Some 250,000 people have become homeless and a hospital was destroyed in an explosion in the Lebanese capital of Beirut, the city's governor Marwan Abboud told the local MTV Channel.
Over 100 people have died and 100 more people are still missing. Rescue teams and volunteers are trying to find victims and survivors that may have been buried under the rubble.
The coronavirus-weary healthcare system in the capital and the surrounding areas struggles to treat close
The healthcare system in the Lebanese capital and the surrounding area is struggling to deal with the massive influx of some 4,000 injured civilians. Lebanon's health system was in a shaky state before the blast as the Levant country faced the coronavirus pandemic and a deep economic crisis that crippled the Lebanese economy.
Beirut's St. George's University Hospital, one of the city's major medical centers which is located just two kilometers (1.2 miles) from the explosion site and mostly treated coronavirus patients, suffered heavy damages from the massive shock caused by the bang.
George Kettaneh told LBCI TV by telephone that the Red Cross was coordinating with the health ministry for morgues to take victims because hospitals were overwhelmed.
Defense Minister Benny Gantz said on Tuesday that the Jewish State has offered humanitarian assistance to Lebanon after the massive explosion.
"Israel has approached Lebanon through international security and diplomatic channels and has offered the Lebanese government medical and humanitarian assistance," a written statement from Gantz and Foreign Minister Gabi Ashkenazi said.
According to Israeli officials, the offer was made through the United Nations Interim Force in Lebanon, the UN, and France. Israel is said to have offered medical supplies and an option of treating some of the wounded, including UNIFIL workers, in Israeli hospitals.
President Reuven Rivlin also expressed his condolences. "We share the pain of the Lebanese people and sincerely reach out to offer our aid at this difficult time," he said.
The incident comes during tension between the Lebanese terror group Hezbollah and Israel. Senior Israeli officials said following the incident the country is not connected to the blast.
British Prime Minister Boris Johnson also said Britain stood ready to provide any support it could to help Beirut. "The pictures and videos from Beirut tonight are shocking," Johnson wrote on Twitter. "All of my thoughts and prayers are with those caught up in this terrible incident.
"The UK is ready to provide support in any way we can, including to those British nationals affected."
The U.S. State Department said it is ready to offer "all possible assistance", a spokesperson for the agency said.
The Department has no information about the cause of the explosion, the spokesperson said and added that the agency is working closely with local authorities to determine if any U.S. citizens were affected in the incident.
However, U.S. President Donald Trump said U.S. military generals have told him that they "seem to feel" the massive explosion that rocked Beirut on Tuesday, killing at least 78 people, was a "terrible attack" likely caused by a bomb.
Trump was asked why he called it an attack and not an accident, especially since Lebanese officials say they have not determined the cause of the explosion. He told reporters at the White House: "It would seem like it based on the explosion. I met with some of our great generals and they just seem to feel that it was. This was not a - some kind of a manufacturing explosion type of an event... They seem to think it was an attack. It was a bomb of some kind, yes."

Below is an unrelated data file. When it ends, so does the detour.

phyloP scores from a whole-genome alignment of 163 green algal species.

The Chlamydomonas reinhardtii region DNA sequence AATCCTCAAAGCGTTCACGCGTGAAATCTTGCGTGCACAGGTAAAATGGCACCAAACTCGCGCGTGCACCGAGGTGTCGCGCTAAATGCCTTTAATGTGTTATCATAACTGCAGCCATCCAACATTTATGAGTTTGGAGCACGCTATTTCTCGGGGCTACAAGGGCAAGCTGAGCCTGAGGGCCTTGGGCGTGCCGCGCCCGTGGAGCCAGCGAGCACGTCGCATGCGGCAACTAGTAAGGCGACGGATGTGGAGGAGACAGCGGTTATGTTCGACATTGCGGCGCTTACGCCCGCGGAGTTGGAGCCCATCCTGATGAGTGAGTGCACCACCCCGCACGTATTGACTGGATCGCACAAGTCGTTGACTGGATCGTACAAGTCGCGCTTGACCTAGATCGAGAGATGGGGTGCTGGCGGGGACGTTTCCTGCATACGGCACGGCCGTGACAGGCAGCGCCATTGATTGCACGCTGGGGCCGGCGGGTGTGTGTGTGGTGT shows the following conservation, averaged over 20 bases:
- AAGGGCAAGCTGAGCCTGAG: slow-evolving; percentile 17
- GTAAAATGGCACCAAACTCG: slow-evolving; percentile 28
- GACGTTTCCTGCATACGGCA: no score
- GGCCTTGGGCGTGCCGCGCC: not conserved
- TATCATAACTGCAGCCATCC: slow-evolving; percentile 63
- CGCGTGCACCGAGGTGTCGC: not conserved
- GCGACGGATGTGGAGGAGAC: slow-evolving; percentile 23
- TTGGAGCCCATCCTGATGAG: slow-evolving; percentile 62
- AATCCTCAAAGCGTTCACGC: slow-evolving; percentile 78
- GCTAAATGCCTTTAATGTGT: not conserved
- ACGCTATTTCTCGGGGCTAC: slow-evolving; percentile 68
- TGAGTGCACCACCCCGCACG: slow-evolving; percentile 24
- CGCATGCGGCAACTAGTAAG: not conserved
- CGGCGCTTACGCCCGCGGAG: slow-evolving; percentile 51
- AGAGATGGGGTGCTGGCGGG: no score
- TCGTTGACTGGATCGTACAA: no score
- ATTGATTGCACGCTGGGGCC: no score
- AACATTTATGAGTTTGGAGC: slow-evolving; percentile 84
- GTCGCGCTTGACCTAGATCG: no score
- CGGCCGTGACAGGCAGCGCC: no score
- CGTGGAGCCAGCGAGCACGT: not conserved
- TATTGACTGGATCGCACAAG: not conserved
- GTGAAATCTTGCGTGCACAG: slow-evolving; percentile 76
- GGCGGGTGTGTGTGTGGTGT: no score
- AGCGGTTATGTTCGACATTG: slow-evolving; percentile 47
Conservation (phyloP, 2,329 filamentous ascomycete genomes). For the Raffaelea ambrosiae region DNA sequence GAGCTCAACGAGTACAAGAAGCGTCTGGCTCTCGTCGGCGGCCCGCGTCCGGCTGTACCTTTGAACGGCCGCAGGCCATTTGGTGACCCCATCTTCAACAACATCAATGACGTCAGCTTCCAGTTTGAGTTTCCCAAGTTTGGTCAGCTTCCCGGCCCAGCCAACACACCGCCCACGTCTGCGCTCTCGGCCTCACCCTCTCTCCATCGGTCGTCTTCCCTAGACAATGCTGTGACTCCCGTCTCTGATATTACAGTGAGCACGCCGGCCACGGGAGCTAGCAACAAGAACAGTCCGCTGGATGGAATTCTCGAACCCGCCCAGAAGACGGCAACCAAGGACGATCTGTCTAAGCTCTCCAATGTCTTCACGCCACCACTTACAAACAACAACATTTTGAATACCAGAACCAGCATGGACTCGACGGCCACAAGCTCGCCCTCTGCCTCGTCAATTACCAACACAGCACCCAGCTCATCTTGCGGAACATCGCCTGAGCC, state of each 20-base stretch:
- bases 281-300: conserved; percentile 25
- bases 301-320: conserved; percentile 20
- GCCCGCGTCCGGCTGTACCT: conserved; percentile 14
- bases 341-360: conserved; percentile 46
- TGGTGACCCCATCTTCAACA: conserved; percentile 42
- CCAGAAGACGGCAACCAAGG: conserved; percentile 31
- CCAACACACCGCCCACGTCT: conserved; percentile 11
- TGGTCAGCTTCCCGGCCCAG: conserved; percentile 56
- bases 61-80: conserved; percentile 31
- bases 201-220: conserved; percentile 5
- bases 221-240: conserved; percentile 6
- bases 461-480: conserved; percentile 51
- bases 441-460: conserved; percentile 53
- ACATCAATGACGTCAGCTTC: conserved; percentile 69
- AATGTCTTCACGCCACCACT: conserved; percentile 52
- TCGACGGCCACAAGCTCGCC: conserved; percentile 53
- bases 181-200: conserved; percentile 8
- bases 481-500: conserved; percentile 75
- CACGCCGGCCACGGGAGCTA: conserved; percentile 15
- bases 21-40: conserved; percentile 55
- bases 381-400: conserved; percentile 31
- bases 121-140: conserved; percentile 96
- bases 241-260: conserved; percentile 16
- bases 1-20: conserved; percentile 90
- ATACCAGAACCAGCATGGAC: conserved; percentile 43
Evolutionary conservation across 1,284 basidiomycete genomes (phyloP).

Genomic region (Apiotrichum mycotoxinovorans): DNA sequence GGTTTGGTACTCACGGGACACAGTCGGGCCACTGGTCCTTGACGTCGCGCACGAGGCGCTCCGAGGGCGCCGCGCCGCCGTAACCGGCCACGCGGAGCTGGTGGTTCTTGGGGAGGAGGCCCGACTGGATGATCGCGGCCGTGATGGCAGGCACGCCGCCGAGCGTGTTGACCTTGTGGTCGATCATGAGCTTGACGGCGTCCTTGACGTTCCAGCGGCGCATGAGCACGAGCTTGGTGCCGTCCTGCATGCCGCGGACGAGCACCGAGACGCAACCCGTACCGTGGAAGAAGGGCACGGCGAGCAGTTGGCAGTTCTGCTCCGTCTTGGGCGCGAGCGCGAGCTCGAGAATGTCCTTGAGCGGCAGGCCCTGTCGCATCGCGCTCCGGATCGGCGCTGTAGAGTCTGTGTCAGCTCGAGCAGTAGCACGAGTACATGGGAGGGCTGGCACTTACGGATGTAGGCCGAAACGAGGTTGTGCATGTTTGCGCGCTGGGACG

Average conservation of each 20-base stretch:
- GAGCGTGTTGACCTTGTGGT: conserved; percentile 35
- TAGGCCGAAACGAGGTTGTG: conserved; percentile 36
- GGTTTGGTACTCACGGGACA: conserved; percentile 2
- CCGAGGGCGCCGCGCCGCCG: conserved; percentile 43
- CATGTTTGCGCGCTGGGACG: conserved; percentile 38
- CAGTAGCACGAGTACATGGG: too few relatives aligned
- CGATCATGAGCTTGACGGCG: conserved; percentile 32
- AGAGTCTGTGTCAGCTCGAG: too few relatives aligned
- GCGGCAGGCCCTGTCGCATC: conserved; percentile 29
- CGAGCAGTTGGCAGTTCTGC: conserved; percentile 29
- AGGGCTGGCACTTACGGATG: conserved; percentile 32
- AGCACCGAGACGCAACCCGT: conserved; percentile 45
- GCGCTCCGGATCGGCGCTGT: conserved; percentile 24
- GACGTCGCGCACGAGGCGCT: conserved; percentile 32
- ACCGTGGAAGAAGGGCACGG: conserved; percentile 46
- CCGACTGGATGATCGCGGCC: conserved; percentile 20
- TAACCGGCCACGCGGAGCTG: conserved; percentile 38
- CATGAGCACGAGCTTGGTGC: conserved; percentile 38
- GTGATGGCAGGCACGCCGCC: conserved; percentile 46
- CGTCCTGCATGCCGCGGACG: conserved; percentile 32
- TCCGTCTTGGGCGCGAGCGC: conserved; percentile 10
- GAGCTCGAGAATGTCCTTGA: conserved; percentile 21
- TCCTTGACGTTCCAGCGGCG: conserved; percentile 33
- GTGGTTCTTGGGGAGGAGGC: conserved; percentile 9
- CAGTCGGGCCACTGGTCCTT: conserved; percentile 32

Saudi Arabia's foreign ministry said on Tuesday that it is following with great concern the consequences of the explosion, according to the state news agency. The statement also affirmed the kingdom's full support and solidarity with the Lebanese people.
The afternoon blast shook several parts of the capital, glass shattered, balconies collapsed from the impact and thick smoke billowed from the city center.
Residents reported windows being blown out and ceilings dropping. The explosion appeared to be centered around Beirut's port and caused wide-scale destruction and shattered windows miles away.
An Associated Press photographer near Beirut's port witnessed people wounded on the ground and widespread destruction in central Beirut.
"I saw a fireball and smoke billowing over Beirut. People were screaming and running, bleeding. Balconies were blown off buildings. Glass in high-rise buildings shattered and fell to the street," said a witness.
Another witness said she saw heavy grey smoke near the port area and then heard an explosion and saw flames of fire and black smoke: "All the downtown area windows are smashed and there are wounded people walking around. It is total chaos."
Lebanon's state news agency NNA and two security sources said the blast had occurred in the port area where there are warehouses housing explosives. It was not immediately clear what caused the blast or what kind of explosives were in the warehouses.
U.N. spokesman Farhan Haq told reporters it was not immediately clear what the cause was, and that there was no indication of any injuries to any U.N. personnel. "We do not have information about what has happened precisely, what has caused this, whether it's accidental or manmade act," he said.
The U.S. Pentagon said: "We are aware of the explosion and are concerned for the potential loss of life due to such a massive explosion."
In Cyprus, an island lying west of Lebanon, residents reported two large bangs in quick succession. One resident of the capital Nicosia said his house shook, rattling shutters.